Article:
Over 8,600 readers participated in this latest poll, and Digg found that over 75% of respondents preferred to share links and content by email.
Email was the most popular sharing option by a significant margin, with Facebook and Twitter coming in second and third, and Google+ a distant 4th. Digg is naturally going to make sure that the 3 leading options are included in the beta launch of their news reader.
Next, the survey showed that over a third of the 8,600 respondents don’t use a “save for later” service, but for those who did Pocket, Evernote, and Instapaper were the 3 most popular options. Digg plans to support them all.
Evernote is more of a note-taking service than a reading service, so I was a little surprised to see that it was more popular than Instapaper and Readability.
A later survey question revealed that nearly half of the respondents indicated that they had never used the social features of Google Reader, and only 17% said that they had used them often. The lack of interest seems to have moved social reading down the list, though it does not seem to have affected the sharing features (which were obviously quite popular).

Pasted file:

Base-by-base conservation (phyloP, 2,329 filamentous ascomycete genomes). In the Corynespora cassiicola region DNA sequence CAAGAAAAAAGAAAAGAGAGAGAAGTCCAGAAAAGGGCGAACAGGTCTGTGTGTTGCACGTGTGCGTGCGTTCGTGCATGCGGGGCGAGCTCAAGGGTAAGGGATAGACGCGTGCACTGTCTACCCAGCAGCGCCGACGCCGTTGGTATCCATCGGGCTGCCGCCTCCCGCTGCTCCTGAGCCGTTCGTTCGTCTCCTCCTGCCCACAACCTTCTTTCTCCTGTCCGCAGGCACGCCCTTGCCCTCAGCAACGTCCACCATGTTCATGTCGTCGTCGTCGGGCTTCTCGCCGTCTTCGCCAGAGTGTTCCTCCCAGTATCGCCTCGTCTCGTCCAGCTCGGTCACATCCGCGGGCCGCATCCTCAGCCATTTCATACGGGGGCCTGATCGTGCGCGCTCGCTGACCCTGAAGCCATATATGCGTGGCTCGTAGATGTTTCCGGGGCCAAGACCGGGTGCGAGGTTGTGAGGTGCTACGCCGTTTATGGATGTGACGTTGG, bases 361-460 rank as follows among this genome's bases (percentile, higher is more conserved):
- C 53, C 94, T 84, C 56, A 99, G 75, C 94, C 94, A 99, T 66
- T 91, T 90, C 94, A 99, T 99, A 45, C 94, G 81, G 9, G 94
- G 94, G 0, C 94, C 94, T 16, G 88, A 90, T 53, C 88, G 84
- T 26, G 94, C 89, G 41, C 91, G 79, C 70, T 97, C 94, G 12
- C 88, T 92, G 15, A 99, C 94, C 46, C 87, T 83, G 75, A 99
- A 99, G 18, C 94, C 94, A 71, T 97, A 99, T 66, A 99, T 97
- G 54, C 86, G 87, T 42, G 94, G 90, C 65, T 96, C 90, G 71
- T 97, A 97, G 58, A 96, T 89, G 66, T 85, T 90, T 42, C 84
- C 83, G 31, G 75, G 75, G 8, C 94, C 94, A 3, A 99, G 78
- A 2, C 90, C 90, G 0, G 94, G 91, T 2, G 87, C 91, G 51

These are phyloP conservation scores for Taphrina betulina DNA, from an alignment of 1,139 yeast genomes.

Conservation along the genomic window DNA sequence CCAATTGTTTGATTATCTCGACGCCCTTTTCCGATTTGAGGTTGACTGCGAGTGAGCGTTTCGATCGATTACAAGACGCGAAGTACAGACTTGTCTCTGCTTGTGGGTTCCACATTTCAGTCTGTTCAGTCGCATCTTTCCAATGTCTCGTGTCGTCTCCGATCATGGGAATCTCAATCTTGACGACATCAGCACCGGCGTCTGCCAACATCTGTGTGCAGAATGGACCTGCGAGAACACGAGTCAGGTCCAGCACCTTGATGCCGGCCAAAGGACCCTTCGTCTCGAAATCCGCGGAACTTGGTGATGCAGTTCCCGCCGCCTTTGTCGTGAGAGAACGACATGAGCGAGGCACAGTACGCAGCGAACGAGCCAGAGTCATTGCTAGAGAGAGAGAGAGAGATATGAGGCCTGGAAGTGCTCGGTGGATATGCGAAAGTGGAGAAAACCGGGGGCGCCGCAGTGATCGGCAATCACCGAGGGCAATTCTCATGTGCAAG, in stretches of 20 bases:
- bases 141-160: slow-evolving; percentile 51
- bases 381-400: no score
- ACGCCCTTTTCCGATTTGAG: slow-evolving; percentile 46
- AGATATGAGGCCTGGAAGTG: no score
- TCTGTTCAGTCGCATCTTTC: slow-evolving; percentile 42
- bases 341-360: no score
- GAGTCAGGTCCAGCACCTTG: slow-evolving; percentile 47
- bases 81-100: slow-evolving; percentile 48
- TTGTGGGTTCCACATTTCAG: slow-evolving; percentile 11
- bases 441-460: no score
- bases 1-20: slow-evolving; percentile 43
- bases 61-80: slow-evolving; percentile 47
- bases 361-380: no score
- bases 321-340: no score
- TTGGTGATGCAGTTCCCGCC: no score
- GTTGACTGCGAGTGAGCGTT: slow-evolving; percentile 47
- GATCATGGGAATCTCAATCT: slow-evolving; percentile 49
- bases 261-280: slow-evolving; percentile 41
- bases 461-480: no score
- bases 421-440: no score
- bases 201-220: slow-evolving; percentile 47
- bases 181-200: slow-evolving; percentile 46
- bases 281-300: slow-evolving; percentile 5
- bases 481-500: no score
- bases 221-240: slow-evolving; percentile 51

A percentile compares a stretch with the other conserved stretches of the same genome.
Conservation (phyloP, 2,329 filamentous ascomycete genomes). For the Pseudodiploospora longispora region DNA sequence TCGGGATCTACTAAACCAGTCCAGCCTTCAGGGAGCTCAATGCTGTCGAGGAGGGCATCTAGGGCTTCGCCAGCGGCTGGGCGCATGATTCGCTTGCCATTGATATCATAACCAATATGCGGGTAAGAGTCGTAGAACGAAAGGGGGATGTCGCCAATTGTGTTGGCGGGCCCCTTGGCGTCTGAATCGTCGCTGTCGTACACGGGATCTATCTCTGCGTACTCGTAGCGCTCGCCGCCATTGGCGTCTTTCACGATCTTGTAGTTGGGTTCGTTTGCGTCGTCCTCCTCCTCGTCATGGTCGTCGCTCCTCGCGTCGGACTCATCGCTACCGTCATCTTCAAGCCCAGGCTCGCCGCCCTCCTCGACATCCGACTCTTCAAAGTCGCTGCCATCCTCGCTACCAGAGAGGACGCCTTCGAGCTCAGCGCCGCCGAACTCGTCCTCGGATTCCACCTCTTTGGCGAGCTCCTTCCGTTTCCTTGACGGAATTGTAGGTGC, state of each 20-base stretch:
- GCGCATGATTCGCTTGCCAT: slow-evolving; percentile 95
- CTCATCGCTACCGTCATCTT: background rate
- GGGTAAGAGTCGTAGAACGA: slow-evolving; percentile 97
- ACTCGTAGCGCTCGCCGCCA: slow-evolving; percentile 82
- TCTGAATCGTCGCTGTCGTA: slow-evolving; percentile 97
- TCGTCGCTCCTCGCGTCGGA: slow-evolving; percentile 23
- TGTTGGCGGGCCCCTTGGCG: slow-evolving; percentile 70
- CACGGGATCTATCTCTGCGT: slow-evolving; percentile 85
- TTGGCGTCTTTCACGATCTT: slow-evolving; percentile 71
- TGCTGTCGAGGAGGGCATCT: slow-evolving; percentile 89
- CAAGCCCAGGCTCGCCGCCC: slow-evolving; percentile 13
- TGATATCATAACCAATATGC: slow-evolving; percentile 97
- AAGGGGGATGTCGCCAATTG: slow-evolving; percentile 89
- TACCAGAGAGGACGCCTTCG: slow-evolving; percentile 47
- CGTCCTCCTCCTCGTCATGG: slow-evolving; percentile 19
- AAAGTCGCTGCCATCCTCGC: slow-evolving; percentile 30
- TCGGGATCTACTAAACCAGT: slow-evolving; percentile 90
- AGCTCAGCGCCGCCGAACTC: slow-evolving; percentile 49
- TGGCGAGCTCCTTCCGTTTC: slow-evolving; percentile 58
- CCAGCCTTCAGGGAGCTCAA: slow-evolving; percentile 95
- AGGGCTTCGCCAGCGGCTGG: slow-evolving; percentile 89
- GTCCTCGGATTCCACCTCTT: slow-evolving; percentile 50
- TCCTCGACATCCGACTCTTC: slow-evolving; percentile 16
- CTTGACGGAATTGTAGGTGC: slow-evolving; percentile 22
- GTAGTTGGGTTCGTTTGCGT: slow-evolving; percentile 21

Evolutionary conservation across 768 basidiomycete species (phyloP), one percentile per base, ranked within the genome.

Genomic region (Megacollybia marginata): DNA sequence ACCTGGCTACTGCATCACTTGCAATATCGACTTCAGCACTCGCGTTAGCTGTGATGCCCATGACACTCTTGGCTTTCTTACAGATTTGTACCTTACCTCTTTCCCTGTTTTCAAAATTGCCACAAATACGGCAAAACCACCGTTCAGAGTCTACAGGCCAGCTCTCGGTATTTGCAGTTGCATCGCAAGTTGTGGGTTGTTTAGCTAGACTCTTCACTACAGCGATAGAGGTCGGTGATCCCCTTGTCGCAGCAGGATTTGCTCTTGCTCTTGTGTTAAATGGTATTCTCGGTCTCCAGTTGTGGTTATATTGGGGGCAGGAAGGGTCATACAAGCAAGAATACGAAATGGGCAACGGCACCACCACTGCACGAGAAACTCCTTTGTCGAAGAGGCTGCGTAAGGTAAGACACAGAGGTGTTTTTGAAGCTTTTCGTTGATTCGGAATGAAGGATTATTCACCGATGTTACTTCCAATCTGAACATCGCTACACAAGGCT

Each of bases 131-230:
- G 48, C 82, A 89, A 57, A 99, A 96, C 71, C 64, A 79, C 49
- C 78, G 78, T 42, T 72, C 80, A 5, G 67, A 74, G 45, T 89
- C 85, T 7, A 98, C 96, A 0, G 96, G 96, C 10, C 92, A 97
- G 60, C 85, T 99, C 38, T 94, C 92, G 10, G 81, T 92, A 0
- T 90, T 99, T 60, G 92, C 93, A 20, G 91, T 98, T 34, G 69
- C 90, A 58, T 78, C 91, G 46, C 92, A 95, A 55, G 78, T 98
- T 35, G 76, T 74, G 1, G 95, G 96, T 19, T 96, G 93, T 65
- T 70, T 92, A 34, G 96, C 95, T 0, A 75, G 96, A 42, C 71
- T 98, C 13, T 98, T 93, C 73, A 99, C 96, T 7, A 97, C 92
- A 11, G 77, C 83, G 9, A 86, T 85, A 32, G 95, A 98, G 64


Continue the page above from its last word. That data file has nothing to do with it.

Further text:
This graph is especially interesting because it shows that a significantly percentage of readers shared stories but weren't social readers. That's an interesting distinction, is it not?
It's like saying the readers don't want to chat about everything they're doing but they do want to let other readers know what might worth reading. That's very different from what a lot of the social reading platforms assume, and in fact it is closer to what I do every morning in the Morning Coffee posts.
Digg's news reader is expected to be released in June as a beta test. It will be free during the beta but Digg is looking at the possibility of offering a paid product.